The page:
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Details of Grant 

EPSRC Reference: EP/L025140/1
Title: De Novo Carbon-11 Chemistry: New and Explorative Radiolabelling Strategies for PET
Principal Investigator: Miller, Dr P
Other Investigators:
Researcher Co-Investigators:
Project Partners:
Imanova Limited Technical University of Denmark
Department: Chemistry
Organisation: Imperial College London
Scheme: First Grant - Revised 2009
Starts: 01 September 2014 Ends: 31 August 2016 Value (£): 98,223
EPSRC Research Topic Classifications:
Chemical Synthetic Methodology Instrumentation Eng. & Dev.
EPSRC Industrial Sector Classifications:
Related Grants:
Panel History:
Panel DatePanel NameOutcome
08 May 2014 EPSRC Physical Sciences Chemistry - May 2014 Announced
Summary on Grant Application Form
Medical imaging technology is currently revolutionising our understanding of the human body, the human mind and the diseases that affect us. Imaging techniques are now routinely used for the diagnosis of illnesses and to assist in the discovery of new treatments and cures. Many of us are now familiar with the power of modern scanning technology, such as ultra-sound, MRI or CT, available within our hospitals for the diagnosing conditions ranging from broken bones to stroke. Positron Emission Tomography, or PET imaging for short, is certainly less familiar to the general public. Recent technological advances in computers, material sciences and radiochemistry have now enabled the routine use of PET imaging in many of the UK's major hospitals. PET is characteristically different from the other imaging techniques as it is primarily used to give a so-called 'functional' picture, as opposed to a purely anatomical image, of biological processes. The type of functional information gained from PET is extremely useful for better understanding biological processes involved in diseases such as cancer and neurodegenerative illnesses such as Alzheimer's. PET imaging requires the injection of a radioactive tracer into the body prior to scanning. The synthesis of these tracer molecules is particularly challenging because they need radioactive isotopes that have very short half-lives. PET tracers are typically prepared in the hours or even minutes prior to a scan. Chemistry therefore plays a hugely important role in the PET imaging process, both for the synthesis of existing tracers and the development of new ones. Currently, however, there is a limited range of chemical reactions that can be used to prepare tracers for PET. To develop new tracer molecules, which will ultimately lead to a greater understanding of disease processes and help to find treatments, new types of chemistry and technology need to be conceived. The aim of this research proposal is to develop completely new radiochemistry for the synthesis of new radiolabelled molecules that are currently inaccessible, and to use these new tracer molecules to probe the hall-marks of cancer. The new radiochemistry to be developed will be based on using a small reactive molecule, called carbon disulfide, that will be labelled with a radioactive carbon-11 atom. This so-called 'C-11 carbon disufide' will then be reacted to produce labelled molecules that will find applications in PET imaging.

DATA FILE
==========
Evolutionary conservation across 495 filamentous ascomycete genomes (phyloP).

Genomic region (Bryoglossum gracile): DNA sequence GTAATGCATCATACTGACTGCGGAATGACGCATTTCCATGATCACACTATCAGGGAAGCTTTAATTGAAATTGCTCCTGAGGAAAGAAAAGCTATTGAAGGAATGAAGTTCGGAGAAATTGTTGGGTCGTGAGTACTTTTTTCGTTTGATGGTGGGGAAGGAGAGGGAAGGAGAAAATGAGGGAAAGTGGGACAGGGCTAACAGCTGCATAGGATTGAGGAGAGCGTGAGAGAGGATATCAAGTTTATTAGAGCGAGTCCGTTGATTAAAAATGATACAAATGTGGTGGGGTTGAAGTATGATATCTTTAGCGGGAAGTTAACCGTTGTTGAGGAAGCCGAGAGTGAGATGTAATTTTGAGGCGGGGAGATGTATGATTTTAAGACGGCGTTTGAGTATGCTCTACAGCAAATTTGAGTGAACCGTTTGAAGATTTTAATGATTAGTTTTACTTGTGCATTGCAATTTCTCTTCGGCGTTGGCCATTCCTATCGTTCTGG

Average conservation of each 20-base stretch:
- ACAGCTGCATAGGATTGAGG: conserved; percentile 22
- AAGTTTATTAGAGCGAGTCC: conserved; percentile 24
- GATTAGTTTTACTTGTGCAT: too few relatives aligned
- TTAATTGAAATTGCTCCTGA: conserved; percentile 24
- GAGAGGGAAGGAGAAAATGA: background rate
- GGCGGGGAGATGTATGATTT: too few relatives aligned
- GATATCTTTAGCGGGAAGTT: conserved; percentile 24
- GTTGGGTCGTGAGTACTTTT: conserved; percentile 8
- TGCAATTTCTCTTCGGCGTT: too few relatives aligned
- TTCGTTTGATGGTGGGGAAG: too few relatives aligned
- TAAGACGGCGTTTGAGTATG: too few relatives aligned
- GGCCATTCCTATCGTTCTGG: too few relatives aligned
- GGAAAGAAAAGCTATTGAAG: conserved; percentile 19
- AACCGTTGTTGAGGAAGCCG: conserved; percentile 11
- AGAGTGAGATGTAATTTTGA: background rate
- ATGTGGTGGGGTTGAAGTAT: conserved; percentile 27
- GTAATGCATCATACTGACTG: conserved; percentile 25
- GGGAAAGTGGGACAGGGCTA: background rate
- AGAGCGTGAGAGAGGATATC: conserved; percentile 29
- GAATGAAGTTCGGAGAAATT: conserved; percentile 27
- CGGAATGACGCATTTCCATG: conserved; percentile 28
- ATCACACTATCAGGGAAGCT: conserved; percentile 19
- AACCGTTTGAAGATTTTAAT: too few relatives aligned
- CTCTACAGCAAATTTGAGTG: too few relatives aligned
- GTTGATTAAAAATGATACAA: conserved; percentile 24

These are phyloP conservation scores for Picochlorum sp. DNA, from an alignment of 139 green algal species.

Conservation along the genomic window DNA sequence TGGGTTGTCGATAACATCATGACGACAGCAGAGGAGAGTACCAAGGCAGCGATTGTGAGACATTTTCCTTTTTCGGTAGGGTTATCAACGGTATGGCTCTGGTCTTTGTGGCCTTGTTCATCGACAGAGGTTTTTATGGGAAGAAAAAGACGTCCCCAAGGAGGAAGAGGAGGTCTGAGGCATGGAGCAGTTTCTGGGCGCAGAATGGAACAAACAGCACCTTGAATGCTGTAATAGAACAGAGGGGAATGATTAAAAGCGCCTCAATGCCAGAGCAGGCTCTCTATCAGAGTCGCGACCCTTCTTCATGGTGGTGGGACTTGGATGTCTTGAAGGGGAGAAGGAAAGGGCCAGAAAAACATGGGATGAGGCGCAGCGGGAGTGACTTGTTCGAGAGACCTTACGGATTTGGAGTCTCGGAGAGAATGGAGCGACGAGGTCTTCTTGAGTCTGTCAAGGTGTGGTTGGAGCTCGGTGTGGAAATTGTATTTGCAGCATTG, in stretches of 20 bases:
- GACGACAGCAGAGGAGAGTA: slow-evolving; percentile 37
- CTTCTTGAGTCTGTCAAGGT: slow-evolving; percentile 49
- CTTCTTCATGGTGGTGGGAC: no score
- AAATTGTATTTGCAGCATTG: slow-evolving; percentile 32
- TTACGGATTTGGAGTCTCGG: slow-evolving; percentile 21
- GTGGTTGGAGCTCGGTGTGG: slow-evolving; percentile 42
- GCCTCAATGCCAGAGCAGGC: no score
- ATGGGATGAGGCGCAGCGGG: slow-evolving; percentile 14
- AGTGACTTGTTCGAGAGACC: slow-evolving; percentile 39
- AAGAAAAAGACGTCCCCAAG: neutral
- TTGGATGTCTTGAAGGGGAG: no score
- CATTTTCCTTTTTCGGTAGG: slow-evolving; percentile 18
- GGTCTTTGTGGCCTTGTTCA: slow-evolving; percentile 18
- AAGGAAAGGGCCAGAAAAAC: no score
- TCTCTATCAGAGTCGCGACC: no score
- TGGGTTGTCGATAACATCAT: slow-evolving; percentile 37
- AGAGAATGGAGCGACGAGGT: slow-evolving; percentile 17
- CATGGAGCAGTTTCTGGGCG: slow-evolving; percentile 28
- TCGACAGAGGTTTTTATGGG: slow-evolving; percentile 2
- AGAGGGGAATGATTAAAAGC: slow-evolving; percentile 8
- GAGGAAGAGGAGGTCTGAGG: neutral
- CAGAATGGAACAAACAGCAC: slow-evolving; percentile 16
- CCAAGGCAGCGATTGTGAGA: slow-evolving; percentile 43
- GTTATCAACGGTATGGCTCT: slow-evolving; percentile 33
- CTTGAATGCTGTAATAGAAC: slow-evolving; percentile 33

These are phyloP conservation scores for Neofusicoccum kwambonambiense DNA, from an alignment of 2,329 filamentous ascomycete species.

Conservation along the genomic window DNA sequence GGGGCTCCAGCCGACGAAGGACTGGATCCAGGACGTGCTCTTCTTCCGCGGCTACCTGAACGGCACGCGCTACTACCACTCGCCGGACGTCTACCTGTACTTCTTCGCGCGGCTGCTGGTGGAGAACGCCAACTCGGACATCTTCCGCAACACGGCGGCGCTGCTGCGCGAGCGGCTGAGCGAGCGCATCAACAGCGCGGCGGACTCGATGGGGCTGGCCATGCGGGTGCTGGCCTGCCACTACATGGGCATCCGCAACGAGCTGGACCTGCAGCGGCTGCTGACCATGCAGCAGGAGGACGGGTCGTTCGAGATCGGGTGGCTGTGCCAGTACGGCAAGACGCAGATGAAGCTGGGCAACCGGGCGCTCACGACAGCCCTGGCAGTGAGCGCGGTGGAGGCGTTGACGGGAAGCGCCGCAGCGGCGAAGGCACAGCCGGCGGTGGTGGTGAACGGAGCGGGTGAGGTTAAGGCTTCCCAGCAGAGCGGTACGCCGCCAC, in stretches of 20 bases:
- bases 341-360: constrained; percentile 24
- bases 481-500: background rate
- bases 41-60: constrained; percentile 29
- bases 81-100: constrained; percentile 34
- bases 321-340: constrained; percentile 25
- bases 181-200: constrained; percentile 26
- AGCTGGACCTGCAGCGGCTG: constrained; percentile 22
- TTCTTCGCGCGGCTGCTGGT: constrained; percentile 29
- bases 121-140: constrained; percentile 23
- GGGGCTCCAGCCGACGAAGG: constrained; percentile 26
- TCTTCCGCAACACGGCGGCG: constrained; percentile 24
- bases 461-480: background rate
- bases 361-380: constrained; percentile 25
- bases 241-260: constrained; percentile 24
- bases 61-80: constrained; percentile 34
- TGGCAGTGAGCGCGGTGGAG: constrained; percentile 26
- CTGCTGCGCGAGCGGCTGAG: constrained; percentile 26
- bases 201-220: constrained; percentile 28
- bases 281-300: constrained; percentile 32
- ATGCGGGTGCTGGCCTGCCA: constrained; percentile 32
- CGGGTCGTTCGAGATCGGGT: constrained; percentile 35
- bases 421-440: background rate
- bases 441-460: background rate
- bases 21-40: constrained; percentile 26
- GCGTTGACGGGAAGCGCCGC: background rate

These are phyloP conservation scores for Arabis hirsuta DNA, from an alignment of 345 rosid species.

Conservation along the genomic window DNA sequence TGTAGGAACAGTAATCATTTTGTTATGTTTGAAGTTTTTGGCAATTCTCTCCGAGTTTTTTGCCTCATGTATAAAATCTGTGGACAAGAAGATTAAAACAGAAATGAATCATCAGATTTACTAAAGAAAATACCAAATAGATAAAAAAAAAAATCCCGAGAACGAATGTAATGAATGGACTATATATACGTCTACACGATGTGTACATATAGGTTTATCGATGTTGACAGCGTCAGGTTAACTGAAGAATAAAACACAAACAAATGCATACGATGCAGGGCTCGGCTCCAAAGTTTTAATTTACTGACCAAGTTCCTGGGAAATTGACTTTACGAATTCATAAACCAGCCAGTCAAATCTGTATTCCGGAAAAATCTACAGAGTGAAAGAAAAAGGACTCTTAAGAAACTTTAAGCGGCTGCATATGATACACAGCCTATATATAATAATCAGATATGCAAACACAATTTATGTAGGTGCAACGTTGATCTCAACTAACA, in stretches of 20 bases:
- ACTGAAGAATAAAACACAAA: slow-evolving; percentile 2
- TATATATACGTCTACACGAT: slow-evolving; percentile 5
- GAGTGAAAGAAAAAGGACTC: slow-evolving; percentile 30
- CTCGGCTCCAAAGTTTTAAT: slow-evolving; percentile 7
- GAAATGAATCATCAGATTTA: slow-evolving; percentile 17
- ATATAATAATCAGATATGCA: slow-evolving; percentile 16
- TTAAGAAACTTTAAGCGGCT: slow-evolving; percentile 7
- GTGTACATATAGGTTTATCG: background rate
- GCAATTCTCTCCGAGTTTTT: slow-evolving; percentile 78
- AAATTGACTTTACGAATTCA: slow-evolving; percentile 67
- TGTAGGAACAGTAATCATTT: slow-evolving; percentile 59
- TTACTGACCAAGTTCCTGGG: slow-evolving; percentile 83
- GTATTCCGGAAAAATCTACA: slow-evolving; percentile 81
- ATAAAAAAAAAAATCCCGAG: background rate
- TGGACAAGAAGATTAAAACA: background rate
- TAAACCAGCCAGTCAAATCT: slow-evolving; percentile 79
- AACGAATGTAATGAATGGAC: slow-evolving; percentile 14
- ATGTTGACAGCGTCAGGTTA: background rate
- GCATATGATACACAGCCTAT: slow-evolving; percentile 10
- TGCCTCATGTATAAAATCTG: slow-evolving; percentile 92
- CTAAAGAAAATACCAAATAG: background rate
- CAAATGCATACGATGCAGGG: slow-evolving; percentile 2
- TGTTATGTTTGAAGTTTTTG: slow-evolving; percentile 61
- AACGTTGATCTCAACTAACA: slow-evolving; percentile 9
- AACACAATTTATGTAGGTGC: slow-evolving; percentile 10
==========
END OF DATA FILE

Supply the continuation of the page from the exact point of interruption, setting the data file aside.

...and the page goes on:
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Organisation Website: http://www.imperial.ac.uk